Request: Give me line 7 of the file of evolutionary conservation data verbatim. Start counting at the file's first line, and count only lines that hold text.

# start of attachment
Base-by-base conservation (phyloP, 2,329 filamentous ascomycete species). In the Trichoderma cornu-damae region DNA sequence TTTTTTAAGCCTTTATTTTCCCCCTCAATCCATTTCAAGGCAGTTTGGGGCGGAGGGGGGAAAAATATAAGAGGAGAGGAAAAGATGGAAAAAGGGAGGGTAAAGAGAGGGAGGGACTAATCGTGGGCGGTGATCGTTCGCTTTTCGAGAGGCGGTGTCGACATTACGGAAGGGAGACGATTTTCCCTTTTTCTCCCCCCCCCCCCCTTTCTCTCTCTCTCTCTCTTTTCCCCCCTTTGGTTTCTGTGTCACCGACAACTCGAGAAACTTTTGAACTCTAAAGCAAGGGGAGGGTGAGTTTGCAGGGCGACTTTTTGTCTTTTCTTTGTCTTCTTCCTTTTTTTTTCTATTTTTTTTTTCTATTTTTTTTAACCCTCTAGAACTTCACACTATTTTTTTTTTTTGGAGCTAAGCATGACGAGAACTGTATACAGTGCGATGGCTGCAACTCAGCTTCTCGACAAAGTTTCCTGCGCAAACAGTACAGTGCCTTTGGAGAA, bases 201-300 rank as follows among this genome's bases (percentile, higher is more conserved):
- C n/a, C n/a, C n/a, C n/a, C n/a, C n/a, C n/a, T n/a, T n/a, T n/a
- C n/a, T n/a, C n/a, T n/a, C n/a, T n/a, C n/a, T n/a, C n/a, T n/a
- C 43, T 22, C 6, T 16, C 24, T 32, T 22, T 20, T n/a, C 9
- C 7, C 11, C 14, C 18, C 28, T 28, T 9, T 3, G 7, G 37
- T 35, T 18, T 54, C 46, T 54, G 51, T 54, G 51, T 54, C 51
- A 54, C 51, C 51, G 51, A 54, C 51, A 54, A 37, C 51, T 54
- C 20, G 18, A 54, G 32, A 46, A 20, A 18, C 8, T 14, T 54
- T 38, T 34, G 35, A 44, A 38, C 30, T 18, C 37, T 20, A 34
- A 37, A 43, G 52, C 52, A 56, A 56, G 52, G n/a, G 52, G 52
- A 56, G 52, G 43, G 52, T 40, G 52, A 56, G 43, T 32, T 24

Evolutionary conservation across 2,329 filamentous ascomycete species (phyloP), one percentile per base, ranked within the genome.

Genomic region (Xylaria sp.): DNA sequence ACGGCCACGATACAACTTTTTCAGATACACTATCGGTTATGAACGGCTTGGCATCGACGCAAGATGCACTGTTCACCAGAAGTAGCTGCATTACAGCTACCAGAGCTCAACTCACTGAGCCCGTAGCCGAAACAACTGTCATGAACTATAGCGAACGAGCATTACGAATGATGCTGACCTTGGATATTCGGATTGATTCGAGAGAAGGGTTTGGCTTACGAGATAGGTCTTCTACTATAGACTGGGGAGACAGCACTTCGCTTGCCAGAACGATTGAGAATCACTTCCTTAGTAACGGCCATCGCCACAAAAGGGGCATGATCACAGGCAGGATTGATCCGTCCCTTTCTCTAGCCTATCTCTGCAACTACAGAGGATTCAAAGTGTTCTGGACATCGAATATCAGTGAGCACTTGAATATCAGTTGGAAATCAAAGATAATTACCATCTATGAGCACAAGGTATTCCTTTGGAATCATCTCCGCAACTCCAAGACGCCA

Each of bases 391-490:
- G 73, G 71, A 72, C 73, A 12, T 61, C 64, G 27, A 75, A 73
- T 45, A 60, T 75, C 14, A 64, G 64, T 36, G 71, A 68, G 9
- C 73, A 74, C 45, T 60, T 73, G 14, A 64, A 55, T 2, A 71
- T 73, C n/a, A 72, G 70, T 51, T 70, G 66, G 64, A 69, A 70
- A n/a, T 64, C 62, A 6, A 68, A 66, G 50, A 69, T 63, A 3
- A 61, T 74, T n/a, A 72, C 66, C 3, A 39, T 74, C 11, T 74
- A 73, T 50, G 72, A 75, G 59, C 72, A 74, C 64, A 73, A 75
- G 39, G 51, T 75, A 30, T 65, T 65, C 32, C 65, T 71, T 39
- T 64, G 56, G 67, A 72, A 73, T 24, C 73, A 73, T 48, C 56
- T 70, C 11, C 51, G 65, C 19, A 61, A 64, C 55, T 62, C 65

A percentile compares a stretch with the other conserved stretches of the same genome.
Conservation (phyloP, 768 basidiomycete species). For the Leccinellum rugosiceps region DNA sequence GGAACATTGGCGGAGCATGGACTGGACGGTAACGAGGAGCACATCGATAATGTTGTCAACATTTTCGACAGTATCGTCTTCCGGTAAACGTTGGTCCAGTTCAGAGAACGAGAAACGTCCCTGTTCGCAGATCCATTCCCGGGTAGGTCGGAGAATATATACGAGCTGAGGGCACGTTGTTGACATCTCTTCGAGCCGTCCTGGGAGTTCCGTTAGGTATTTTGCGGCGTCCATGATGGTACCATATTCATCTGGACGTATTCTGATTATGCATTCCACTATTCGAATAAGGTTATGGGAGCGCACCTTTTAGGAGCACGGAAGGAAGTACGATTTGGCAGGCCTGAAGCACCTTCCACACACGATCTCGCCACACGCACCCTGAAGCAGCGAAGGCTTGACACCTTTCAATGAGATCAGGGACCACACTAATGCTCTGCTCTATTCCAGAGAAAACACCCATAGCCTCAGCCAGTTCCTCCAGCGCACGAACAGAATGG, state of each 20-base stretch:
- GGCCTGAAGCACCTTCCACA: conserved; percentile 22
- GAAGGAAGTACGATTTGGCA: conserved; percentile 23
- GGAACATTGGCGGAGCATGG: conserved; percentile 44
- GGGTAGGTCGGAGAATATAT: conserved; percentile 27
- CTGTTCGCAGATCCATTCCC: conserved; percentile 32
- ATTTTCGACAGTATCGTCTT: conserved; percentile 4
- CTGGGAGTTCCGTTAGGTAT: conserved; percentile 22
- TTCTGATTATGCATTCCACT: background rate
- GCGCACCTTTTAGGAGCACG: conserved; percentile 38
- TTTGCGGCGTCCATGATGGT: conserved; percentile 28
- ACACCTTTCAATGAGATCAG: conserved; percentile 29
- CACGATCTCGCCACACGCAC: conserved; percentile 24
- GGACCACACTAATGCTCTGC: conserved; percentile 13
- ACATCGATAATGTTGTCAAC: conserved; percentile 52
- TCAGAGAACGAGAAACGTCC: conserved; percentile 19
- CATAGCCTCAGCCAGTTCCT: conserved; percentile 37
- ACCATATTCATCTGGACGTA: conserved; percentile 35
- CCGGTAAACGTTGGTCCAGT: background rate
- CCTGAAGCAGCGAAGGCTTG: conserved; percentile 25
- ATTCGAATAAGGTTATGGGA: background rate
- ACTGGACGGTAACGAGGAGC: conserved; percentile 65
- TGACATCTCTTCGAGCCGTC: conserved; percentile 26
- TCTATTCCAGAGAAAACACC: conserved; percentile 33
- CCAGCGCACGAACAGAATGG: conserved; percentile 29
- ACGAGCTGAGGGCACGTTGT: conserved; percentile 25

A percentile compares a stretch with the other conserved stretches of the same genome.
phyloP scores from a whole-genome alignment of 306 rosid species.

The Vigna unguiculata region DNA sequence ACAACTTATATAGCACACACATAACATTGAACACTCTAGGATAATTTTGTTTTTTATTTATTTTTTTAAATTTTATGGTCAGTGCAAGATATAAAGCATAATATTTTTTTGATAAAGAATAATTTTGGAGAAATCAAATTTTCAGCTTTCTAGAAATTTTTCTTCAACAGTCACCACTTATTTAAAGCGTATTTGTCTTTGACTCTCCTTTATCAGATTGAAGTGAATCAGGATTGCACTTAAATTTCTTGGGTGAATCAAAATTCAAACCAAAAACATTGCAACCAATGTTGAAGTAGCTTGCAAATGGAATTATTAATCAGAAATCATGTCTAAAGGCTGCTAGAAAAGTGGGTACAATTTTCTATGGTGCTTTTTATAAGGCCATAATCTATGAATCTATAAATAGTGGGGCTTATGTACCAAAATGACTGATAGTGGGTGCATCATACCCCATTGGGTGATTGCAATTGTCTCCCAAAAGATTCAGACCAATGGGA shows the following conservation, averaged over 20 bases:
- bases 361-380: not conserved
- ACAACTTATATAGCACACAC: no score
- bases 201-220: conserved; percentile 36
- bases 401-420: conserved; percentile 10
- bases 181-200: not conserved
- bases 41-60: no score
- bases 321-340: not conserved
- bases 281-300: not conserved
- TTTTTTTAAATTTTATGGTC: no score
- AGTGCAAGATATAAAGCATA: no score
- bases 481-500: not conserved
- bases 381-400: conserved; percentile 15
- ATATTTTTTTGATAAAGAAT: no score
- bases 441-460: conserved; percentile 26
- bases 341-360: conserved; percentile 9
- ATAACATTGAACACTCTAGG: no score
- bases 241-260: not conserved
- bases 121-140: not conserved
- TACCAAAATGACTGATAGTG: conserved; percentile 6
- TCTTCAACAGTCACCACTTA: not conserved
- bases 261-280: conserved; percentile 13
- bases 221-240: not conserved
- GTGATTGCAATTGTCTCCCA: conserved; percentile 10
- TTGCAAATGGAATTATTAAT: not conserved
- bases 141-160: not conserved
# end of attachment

- A 54, C 51, C 51, G 51, A 54, C 51, A 54, A 37, C 51, T 54